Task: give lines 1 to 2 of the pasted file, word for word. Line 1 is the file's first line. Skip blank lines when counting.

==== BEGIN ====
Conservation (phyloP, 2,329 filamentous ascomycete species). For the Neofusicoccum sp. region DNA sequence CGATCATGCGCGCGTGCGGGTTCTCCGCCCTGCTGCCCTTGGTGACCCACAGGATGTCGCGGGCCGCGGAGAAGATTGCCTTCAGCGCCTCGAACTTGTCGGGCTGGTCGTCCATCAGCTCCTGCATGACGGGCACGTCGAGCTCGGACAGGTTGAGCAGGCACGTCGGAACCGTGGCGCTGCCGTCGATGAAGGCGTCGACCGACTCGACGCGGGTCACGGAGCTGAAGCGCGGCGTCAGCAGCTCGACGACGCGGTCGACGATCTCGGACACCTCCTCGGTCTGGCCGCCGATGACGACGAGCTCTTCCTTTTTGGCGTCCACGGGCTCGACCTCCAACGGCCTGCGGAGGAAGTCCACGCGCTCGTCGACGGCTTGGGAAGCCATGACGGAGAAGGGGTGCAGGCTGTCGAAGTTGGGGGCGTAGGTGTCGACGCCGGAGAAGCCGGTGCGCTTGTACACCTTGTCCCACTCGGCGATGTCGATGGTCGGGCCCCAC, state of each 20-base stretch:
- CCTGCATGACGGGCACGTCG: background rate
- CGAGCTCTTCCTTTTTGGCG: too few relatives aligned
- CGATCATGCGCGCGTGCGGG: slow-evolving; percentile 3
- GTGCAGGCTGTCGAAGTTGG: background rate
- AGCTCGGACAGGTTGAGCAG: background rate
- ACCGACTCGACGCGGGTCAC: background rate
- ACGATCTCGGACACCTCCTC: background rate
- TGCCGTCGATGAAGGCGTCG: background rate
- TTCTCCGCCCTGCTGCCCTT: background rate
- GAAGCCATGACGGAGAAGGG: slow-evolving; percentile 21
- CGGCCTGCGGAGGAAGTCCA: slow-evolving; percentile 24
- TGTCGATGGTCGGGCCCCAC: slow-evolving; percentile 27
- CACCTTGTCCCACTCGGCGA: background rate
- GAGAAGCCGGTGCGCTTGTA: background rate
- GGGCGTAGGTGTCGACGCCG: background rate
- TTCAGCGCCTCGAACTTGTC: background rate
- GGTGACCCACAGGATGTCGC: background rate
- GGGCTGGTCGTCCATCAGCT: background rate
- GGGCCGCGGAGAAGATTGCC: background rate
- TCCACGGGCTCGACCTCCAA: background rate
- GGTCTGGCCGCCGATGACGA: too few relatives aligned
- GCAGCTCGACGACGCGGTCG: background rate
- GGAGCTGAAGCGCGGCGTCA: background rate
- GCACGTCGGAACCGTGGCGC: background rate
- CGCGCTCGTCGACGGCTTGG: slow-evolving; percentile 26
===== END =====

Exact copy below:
Conservation (phyloP, 2,329 filamentous ascomycete species). For the Neofusicoccum sp. region DNA sequence CGATCATGCGCGCGTGCGGGTTCTCCGCCCTGCTGCCCTTGGTGACCCACAGGATGTCGCGGGCCGCGGAGAAGATTGCCTTCAGCGCCTCGAACTTGTCGGGCTGGTCGTCCATCAGCTCCTGCATGACGGGCACGTCGAGCTCGGACAGGTTGAGCAGGCACGTCGGAACCGTGGCGCTGCCGTCGATGAAGGCGTCGACCGACTCGACGCGGGTCACGGAGCTGAAGCGCGGCGTCAGCAGCTCGACGACGCGGTCGACGATCTCGGACACCTCCTCGGTCTGGCCGCCGATGACGACGAGCTCTTCCTTTTTGGCGTCCACGGGCTCGACCTCCAACGGCCTGCGGAGGAAGTCCACGCGCTCGTCGACGGCTTGGGAAGCCATGACGGAGAAGGGGTGCAGGCTGTCGAAGTTGGGGGCGTAGGTGTCGACGCCGGAGAAGCCGGTGCGCTTGTACACCTTGTCCCACTCGGCGATGTCGATGGTCGGGCCCCAC, state of each 20-base stretch:
- CCTGCATGACGGGCACGTCG: background rate